Editor’s note: Here’s another reason they call Pottstown “little Philadelphia“. Just change out Philadelphia with Pottstown. Same problems, just a smaller scale but equally as devastating to the residents of both communities.
Philadelphia’s decades-long neglect of property-tax collections has been a disaster for public schools, the city budget, and typical taxpaying homeowners.
But the system does have its advantages for low-rent landlords, out-of-town speculators, and anyone else interested in playing property Powerball, a game where the objective is to pile up real estate in hope of hitting a gentrification jackpot, while keeping out-of-pocket expenses – like taxes – as low as possible.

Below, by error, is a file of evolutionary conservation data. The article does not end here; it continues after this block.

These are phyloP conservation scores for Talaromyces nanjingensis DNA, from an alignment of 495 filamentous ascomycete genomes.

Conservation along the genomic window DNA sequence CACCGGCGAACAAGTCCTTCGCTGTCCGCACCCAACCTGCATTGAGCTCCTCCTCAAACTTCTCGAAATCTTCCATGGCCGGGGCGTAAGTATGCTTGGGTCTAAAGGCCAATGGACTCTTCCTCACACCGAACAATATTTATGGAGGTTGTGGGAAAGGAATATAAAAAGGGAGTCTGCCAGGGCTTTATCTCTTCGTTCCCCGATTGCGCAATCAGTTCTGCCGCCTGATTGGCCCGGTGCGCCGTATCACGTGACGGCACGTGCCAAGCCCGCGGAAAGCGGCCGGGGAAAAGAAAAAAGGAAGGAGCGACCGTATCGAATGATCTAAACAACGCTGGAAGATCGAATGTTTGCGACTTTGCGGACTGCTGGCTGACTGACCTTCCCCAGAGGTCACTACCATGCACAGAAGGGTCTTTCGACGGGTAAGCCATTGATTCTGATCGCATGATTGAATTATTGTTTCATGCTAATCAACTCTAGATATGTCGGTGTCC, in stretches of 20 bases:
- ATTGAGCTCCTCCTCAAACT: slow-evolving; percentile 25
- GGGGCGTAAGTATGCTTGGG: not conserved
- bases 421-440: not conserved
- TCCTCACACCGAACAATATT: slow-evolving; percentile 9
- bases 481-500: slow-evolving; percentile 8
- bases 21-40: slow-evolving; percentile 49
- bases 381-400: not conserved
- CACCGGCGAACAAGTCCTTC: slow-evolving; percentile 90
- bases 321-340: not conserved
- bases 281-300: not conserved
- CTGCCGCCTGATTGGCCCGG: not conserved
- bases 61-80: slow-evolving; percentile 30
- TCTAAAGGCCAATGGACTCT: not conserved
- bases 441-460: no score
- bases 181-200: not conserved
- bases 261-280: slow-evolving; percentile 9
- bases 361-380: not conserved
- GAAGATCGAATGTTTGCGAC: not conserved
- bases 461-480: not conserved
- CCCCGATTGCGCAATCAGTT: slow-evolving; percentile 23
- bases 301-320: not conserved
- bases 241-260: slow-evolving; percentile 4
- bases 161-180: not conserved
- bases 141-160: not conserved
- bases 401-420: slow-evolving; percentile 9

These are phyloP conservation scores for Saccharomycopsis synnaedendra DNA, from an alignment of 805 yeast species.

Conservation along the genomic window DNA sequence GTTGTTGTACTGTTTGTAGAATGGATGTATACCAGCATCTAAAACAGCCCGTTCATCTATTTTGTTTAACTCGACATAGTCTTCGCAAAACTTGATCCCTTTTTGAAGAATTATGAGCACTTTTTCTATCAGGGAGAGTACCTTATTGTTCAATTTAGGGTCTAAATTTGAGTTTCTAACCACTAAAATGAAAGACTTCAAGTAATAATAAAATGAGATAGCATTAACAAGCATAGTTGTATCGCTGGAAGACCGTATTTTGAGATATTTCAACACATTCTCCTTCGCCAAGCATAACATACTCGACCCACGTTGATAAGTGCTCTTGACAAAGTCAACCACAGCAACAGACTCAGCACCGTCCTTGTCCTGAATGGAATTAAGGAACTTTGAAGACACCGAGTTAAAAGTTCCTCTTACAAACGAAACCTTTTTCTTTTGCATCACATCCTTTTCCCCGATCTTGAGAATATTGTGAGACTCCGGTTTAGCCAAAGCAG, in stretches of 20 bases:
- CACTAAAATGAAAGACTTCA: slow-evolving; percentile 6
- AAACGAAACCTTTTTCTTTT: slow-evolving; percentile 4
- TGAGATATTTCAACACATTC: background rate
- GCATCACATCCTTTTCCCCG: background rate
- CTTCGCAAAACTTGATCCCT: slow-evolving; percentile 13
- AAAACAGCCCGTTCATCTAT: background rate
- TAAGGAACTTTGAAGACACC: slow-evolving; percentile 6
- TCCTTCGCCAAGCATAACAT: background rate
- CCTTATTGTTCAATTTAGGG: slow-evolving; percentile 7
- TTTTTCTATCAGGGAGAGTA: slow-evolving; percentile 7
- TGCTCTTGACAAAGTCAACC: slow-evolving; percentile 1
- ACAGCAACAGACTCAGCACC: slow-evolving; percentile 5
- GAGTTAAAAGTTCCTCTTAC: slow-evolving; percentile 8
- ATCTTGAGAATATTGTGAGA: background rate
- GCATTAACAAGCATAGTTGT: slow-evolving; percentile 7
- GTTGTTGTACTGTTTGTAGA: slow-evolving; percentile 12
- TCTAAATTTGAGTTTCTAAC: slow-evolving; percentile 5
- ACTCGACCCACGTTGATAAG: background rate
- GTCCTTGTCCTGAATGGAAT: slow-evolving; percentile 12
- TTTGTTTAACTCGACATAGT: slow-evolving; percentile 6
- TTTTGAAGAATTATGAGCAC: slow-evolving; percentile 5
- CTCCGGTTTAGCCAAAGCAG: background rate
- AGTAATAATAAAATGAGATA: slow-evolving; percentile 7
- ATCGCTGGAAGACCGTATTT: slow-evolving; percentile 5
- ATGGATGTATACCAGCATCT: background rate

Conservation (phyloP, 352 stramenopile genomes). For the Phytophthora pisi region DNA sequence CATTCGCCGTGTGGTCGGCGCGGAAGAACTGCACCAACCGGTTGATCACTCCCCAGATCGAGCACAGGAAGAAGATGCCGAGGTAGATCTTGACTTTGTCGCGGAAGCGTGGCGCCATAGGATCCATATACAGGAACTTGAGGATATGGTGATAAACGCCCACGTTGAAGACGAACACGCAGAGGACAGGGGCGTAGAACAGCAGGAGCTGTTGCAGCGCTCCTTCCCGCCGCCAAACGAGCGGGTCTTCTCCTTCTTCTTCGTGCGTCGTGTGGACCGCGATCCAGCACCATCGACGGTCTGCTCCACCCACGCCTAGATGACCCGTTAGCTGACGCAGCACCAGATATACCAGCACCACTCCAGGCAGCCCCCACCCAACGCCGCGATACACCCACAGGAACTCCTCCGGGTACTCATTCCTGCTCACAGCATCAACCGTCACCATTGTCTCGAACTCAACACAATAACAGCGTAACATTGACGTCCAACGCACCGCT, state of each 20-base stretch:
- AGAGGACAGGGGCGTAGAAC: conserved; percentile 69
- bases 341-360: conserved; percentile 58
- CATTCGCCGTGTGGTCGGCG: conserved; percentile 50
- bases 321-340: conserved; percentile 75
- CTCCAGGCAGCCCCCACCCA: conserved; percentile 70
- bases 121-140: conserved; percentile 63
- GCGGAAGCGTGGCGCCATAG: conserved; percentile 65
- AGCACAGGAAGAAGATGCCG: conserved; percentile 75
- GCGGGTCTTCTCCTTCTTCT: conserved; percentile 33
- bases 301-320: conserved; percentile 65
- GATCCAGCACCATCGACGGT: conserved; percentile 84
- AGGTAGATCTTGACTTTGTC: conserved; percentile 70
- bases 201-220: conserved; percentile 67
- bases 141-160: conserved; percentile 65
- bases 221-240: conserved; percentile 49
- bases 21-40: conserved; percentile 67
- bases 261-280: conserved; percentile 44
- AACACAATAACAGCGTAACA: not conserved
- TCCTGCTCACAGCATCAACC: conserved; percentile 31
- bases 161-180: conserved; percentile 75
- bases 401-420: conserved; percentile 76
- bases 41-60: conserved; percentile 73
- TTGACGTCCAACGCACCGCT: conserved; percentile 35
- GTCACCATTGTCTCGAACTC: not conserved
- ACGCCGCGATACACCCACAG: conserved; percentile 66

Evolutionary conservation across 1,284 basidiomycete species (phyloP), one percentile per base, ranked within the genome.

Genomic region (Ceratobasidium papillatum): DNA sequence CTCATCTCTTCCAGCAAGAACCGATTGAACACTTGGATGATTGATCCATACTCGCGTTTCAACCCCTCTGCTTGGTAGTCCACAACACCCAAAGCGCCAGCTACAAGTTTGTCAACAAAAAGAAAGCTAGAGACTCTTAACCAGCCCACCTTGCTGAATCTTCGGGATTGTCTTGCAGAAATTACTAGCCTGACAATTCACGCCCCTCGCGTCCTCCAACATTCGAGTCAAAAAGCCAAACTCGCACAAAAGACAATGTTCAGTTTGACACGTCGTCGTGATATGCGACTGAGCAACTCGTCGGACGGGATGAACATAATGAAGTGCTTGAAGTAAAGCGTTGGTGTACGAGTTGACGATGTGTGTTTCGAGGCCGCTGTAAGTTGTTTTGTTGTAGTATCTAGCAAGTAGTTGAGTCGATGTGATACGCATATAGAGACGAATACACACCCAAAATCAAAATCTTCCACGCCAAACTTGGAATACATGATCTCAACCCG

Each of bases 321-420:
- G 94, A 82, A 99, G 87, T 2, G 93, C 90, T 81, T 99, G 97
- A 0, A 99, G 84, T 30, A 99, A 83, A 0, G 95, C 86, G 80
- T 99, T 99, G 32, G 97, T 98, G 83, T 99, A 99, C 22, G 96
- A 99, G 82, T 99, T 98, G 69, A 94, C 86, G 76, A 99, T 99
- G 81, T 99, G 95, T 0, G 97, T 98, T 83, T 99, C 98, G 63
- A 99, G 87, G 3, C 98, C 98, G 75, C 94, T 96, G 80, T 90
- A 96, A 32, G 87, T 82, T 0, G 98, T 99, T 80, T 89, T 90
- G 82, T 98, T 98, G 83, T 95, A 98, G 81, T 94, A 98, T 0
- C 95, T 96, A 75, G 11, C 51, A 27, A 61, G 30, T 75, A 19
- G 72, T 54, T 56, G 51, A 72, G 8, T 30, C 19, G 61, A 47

Some are big winners, such as the investor who picked up three adjacent Northern Liberties lots in 1994 for a combined $16,000, skipped paying taxes on the lots for more than a decade, and made good on the debt only after flipping the parcels for $750,000 in 2010.
Such speculative windfalls are rare, but it’s not for lack of trying. Of the roughly 100,000 tax-delinquent properties in Philadelphia, at least 57,500 are owned by investors, not occupants. These are parcels deeded to suburbanites and Floridians, developers and Brooklyn-based holding companies, small-time local speculators and real estate tycoons with dozens of properties to their name.